intertribal: (darling little demon)
Lucia sent me this text today: In 1492, Native Americans discovered Christopher Columbus lost at sea.  What a loser!!  Send 2 every1 if u dnt believe n Columbus Day! 

And if not for that, I wouldn't have known it was Columbus Day.  I immediately thought of the first essay I read for Colonial Encounters, "Good Day, Columbus" (from Silencing The Past: Power and the Production of History by Michel-Rolph Trouillot).  I kept my course reader for a reason!  But after work I had pilates, so I'm only getting around to typing it up now, and watch by the time I finish it won't even be Columbus Day anymore [Update: Yeah, it's not.]:

Prologue: For in the monumental efforts of the Portuguese state to catch up with a history now eclipsed by nostalgia, I saw the nostalgia of the entire West for a history that it never lived, its constant longing for a place that exists only in its mind... The West was America, a dream of conquest and rapture... Except that I was in Belem whence Europe's face looked no clearer than that of the Americas... Belem's steady effort to patch up its own silences did not reflect on Portugal alone.  It spoke of the entire West - of Spain, France, and the Netherlands, of Britain, Italy, and the United States - of all those who, like Columbus, had come from behind to displace Portugal in the reshaping of the world.  And as much as I did not like it... its spoke also of me, of all the lands disturbed by their cacophony.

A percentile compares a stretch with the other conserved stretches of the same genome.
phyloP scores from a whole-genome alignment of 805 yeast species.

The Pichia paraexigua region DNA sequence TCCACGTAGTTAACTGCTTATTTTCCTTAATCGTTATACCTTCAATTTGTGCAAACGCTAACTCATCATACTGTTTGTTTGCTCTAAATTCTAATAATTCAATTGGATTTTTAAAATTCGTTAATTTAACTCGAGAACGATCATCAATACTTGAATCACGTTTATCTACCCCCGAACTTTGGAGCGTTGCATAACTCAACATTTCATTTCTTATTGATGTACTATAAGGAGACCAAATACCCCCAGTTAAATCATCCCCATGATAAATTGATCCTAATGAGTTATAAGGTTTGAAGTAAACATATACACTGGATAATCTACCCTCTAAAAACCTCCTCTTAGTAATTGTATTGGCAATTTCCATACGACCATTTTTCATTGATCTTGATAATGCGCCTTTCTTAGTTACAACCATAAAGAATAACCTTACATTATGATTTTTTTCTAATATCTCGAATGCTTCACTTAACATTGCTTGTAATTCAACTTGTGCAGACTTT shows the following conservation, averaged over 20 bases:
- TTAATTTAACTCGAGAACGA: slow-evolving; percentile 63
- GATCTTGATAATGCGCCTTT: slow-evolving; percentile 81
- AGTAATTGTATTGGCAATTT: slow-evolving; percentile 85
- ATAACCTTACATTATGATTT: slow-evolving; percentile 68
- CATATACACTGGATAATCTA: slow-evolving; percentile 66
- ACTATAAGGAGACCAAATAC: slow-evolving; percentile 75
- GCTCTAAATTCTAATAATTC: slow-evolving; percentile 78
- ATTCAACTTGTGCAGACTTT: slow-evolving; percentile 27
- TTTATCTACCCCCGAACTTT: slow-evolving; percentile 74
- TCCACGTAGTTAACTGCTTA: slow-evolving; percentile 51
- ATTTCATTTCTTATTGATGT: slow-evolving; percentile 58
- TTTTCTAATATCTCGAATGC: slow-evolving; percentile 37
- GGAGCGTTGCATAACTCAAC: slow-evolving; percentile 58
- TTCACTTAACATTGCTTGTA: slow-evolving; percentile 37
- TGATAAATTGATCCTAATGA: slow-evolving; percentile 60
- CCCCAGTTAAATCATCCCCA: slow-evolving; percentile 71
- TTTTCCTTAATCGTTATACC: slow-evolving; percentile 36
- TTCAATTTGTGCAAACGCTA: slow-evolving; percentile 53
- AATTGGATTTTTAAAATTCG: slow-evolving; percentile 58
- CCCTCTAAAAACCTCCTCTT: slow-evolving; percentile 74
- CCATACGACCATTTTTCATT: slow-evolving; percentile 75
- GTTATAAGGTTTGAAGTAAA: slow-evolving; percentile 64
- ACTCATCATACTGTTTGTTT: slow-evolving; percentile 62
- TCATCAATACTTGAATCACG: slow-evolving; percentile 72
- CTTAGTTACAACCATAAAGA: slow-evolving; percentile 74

The West does not exist. I know. I've been there. )
intertribal: (Default)
I mean, aside from the lingering anti-Eastern Europe sentiment, of course.
It is vital that other nations come away from the meeting believing that America and Russia are moving toward verifiable nuclear arms reductions, and that by the time the Nuclear Nonproliferation Treaty review conference is held at the United Nations next May, they will have made progress toward the eventual elimination of nuclear weapons.

Unless they show the world they are serious, the two major nuclear powers will be accused, again and again, of not keeping their word and told that if it is acceptable for 5 or 10 countries to have nuclear weapons as their “ultimate security guarantee,” why should it not be the case for 20 or 30 others?